The United States has the largest refugee resettlement program in the world, contributing to the humanitarian efforts recognized by the global community. However, new research from the University of Colorado Denver finds that factors inherent to its structure creates systemic barriers for families that increase their risk of chronic poverty and socioeconomic instability. By requiring refugees to be economically self-sufficient within eight months of arrival, the resettlement program may be preventing them from attaining that very goal.
The study was published in Human Organization by Xiaoling Chen, now PhD student of Geography at the University of Colorado Boulder, and Eloiss Hulsbrink, MA, at the Colorado Department of Health Care Policy and Financing. The pair conducted the research with the support of CU Denver’s Anthropology department and mentor Sarah B. Horton, associate professor, as they pursued master’s degrees in anthropology. For the study, Chen and Hulsbrink focused on Somali refugees in Denver, CO, one of the largest refugee groups in the United States.
“Refugees are on the lowest socioeconomic rungs in the U.S.,” says Chen. “Many have a higher education or professional background in their home country, but those advantages are not fairly accounted for once they’re reduced to the category of ‘refugee’. For those who arrive without these advantages to begin with, despite their efforts, their chance to realize social upward mobility is even lower.”
Entangled in a web of barriers
The United States resettlement program works through a network of governmental and nonprofit organizations. Successful integration depends on refugees’ immediate and long-term access to the initial package of public services and financial aid offered to them as part of the settlement process. The public services include English training, employment opportunities, affordable housing and paths to use pre-existing skillsets.
But the government insufficiently funds resettlement agencies, which leads to understaffing. They often overwork their employees, who in turn fail to provide refugees with adequate services and emotional support. Without enough time to adapt to the new environment and to acquire necessary skills upon refugees’ arrival, it can take 13 to 15 years for them to earn a livable wage.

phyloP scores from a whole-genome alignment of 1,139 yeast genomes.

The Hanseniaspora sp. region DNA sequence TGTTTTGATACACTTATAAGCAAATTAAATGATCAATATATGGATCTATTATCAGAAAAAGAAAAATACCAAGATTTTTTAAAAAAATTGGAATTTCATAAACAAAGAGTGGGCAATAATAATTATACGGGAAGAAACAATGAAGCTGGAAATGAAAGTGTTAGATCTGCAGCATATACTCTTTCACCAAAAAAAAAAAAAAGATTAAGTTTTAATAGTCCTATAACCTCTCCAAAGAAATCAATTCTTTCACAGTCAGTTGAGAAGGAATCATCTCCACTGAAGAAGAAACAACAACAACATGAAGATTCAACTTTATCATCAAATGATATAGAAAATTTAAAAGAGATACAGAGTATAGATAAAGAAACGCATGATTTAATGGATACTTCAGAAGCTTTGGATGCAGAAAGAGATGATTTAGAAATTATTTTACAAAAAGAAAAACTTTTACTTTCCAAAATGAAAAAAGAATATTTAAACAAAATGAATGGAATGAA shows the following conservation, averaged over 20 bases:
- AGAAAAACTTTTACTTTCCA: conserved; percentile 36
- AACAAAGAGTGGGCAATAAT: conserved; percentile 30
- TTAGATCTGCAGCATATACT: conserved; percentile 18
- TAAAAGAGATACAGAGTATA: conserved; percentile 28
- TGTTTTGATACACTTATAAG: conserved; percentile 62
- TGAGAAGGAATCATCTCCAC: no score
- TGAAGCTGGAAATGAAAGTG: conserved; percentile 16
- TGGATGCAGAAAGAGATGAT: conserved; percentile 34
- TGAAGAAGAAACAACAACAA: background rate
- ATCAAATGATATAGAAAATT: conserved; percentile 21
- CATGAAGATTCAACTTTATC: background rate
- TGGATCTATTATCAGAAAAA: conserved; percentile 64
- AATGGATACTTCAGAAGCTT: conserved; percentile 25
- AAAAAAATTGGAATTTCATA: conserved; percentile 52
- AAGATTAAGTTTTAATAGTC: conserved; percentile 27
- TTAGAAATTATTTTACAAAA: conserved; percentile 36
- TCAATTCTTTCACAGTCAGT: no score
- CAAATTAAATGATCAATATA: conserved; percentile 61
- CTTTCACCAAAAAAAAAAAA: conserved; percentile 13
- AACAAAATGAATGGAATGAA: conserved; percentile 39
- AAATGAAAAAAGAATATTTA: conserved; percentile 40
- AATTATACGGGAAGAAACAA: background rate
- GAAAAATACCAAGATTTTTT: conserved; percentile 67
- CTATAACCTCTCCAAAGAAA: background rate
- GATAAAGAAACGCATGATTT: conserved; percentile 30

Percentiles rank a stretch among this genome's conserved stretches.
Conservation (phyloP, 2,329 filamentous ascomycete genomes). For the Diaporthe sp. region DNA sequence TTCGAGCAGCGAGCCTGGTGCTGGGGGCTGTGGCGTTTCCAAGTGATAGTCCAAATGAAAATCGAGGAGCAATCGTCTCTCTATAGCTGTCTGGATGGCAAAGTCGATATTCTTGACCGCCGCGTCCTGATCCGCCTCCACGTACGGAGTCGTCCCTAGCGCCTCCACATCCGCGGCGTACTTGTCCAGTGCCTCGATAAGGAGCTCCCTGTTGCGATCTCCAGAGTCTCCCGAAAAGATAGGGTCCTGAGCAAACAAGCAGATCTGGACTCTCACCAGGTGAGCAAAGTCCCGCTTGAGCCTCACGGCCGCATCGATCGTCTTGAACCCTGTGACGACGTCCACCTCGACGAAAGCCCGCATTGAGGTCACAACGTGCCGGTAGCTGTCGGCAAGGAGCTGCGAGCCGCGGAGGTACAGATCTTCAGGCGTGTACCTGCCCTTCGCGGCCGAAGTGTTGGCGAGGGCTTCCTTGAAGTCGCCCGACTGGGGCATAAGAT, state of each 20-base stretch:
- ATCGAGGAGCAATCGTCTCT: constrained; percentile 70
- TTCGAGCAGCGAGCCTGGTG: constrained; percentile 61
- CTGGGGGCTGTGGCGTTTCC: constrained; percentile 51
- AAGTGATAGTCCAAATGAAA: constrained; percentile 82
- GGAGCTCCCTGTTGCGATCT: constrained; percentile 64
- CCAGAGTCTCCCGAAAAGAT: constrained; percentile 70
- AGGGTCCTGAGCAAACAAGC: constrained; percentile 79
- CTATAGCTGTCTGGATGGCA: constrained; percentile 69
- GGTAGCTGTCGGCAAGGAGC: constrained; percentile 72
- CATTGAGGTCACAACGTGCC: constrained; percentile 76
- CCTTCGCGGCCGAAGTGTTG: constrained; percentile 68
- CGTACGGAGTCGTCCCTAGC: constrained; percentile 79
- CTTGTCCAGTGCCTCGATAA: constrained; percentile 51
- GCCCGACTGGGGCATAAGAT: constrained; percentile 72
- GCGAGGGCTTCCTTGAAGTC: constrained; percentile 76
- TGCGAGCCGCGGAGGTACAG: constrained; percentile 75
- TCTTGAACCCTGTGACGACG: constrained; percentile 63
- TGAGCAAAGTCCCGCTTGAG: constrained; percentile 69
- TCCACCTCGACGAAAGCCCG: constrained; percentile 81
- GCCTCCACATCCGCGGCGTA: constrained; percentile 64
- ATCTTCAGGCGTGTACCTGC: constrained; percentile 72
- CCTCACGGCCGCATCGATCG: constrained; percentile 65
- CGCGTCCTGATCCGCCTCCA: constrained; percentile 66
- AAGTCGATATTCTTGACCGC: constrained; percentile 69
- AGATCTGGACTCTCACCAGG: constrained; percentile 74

Upon arrival, refugees feel pressured to quickly find jobs to support their families before the cash aid runs out. Instead of the eight months promised to refugees, many of them have no option but to begin working after no more than 90 days to make up the difference.
“You find pressure from different sources adding up upon one family during this brief period when they’re trying to understand and navigate a society,” said Chen. “It not only leads to socioeconomic barriers, but also mental and emotional challenges for them.”
Addressing the challenges
Researchers found that the chronic poverty experienced by refugees is a result of structural vulnerability and a “web of effects.” By starting on the societal low rungs, refugees are up against intense scrutiny and calculations of worthiness, which result in limited governmental support. The “web of effects” refers to the challenges that compound upon each other in patterned ways, which amplify the difficulties refugee families must overcome to avoid becoming trapped in poverty.
Keeping in mind local economies, the researchers believe that the federal and State governments should increase wage thresholds that determine reductions and termination of social assistance. States should pilot a casework model that better serves diverse populations to achieve self-sufficiency and integration, incorporate affordable housing into the resettlement process, and redefine “economic self-sufficiency” to reflect national and local living standards. To accomplish all of that, however, federal funders need to send more money and allocate some flexibility in its disbursement to resettlement agencies.
By Rachel Sturtz, Research Services, CU Denver